Remember this post where I was so excited Dr. J took a shower? The continuation of the story is a word of caution, a reminder to stay on your toes and think ahead.
I went in the bathroom to tell him he had a few minutes left, and stepped into a huge puddle before I got in the shower area. I started screaming, “Turn it off! Turn it off!” Of course that didn’t do any good. When I opened the door, Dr. J was in a tub that was overflowing, water running out of the shower head to add to the deluge. (Yes, in a bathroom our size, that is a deluge.)
I thought, “Oh, boy. They’re going to evict us.”
Dr. J was just staring at the water. “Dr. J, why didn’t you turn off the water or yell for Mommy?” It just didn’t occur to him.
And I never taught him what to do if the plug accidentally went down and the tub filled up.
You can bet I did then!
This reminded me yet again that as autism parents, no matter how much progress our child has made, or how old they become, we must always think ahead. We have to imagine how our child might see any situation. What they will figure out on their own, and what they won’t. We have to think of every. single. step.
Like, “If the plug goes down, pull it up and call for Mom or Dad to come check it.”
This can be exhausting. And sometimes, if we don’t think ahead in just the right way, the results can be devastating. More damage than water leaking through a ceiling and covering your floor. More damage than embarrassment when the (ever gracious) maintenance man knocks on your door to see if everything’s alright because the tenant below you called to make sure no one had a heart attack in the apartment above him.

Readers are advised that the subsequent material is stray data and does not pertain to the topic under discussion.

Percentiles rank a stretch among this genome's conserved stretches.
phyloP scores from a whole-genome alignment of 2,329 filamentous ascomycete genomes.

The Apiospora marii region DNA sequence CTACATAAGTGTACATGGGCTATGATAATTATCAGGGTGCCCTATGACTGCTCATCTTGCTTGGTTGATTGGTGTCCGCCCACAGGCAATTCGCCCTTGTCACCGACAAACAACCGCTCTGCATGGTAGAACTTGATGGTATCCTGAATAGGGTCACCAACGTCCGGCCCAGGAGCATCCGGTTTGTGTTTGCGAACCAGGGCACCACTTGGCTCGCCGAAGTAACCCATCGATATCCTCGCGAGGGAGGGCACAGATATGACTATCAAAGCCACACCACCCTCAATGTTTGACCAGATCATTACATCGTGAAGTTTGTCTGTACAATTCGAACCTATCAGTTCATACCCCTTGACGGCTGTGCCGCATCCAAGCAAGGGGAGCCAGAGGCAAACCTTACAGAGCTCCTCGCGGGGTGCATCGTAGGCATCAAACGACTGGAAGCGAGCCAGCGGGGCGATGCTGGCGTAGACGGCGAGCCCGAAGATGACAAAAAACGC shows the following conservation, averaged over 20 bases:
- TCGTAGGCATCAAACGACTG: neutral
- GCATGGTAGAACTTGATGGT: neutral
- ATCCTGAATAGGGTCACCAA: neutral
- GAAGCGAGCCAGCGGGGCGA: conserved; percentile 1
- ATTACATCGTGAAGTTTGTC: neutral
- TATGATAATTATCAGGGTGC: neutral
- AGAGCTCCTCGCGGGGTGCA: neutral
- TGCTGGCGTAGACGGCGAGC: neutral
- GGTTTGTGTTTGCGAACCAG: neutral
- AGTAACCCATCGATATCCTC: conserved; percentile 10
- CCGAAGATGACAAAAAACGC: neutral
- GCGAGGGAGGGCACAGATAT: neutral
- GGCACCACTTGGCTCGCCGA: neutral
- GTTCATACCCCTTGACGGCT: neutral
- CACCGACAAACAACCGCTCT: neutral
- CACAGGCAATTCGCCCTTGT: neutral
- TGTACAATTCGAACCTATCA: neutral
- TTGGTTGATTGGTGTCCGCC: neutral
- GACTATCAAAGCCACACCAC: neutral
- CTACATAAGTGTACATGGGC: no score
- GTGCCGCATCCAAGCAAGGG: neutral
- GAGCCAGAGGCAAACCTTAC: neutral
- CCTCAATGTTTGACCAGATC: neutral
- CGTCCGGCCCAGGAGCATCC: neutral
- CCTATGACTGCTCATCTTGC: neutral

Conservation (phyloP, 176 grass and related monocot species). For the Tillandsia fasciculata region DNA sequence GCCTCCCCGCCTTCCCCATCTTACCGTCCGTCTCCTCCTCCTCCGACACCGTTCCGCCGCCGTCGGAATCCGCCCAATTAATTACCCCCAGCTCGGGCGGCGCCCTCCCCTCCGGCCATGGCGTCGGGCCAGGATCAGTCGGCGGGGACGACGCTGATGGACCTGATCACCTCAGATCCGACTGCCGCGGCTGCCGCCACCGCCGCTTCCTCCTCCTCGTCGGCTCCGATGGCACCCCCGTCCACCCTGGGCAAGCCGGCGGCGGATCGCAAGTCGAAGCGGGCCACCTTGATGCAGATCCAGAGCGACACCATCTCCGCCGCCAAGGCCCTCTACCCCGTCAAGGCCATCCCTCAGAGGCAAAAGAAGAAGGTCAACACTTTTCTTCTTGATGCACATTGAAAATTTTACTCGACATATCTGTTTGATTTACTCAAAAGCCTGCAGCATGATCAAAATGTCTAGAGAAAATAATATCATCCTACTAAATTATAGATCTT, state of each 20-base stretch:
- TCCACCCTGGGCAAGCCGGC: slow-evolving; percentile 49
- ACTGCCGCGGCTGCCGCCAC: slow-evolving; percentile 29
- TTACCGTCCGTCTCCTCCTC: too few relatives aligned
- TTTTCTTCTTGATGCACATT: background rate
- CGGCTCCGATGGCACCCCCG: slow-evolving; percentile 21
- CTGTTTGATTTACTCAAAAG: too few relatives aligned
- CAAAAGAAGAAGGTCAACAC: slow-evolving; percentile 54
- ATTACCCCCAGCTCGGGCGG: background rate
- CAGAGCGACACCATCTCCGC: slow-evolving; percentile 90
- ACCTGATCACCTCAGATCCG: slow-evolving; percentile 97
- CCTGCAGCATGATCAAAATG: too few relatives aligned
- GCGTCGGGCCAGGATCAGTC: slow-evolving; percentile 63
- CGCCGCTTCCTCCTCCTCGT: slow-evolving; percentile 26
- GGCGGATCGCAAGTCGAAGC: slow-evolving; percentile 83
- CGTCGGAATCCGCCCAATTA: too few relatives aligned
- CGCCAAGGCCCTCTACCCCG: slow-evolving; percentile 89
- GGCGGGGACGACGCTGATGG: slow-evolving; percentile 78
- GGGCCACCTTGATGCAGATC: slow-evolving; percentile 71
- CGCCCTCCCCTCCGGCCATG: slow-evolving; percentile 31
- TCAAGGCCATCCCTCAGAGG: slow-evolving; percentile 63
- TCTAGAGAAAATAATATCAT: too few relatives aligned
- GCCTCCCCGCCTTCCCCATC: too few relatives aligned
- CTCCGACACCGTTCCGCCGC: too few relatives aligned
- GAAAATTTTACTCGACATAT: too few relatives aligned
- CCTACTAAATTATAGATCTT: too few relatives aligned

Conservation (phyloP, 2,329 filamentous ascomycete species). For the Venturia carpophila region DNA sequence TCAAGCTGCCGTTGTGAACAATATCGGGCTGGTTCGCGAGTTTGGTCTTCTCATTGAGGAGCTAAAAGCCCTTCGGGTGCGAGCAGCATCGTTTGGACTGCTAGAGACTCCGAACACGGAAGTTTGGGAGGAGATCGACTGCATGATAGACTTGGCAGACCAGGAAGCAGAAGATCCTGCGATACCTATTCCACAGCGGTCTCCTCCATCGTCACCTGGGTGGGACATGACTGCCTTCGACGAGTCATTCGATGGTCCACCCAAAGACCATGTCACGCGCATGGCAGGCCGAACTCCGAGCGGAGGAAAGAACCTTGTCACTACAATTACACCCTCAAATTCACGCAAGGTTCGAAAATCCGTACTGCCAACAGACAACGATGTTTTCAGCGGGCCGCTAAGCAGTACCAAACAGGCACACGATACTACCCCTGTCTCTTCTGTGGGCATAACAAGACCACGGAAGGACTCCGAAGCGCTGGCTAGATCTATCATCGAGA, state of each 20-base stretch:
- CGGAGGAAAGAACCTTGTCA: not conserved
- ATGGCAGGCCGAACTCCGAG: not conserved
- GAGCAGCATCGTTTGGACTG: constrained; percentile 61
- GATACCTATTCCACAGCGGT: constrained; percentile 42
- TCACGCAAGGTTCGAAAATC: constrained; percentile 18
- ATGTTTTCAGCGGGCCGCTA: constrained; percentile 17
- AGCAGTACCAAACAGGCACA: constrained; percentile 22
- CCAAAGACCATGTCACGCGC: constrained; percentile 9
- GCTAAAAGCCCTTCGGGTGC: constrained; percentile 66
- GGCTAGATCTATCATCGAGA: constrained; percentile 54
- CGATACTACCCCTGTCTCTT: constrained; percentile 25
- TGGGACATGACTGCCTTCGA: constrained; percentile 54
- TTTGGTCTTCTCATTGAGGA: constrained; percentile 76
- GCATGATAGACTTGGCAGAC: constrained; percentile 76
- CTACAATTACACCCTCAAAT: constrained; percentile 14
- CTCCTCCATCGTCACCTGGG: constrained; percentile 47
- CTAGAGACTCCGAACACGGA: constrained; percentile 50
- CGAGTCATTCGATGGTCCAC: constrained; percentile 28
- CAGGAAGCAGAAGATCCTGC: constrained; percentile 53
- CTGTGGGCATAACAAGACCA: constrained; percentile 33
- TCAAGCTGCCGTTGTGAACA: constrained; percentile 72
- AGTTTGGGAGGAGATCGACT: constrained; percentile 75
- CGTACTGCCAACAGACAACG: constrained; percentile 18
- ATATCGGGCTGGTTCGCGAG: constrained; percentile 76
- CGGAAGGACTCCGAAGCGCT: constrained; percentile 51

Once my dear friend Bobbi Sheahan told me two things that lifted a huge weight of guilt off my shoulders. (Yes, sometimes I let it come back…) First, she made the statement that autism parents never leave that heightened state of being on watch when children are toddlers. We always have to be at that hyper-vigilant awareness level. Second, she explained that once she was telling her co-author Dr. DeOrnellas that her autistic daughter was as much work as two children. Dr. DeOrnellas replied, “It’s more like eight.”
Wow. Did I feel better.
I don’t even know why I’m babbling on about this, other than I hope it saves someone else from a mess in their bathroom when they teach their child how to shower, and I hope it encourages you parents who are weary. It is not imagined, it is real. You are not alone.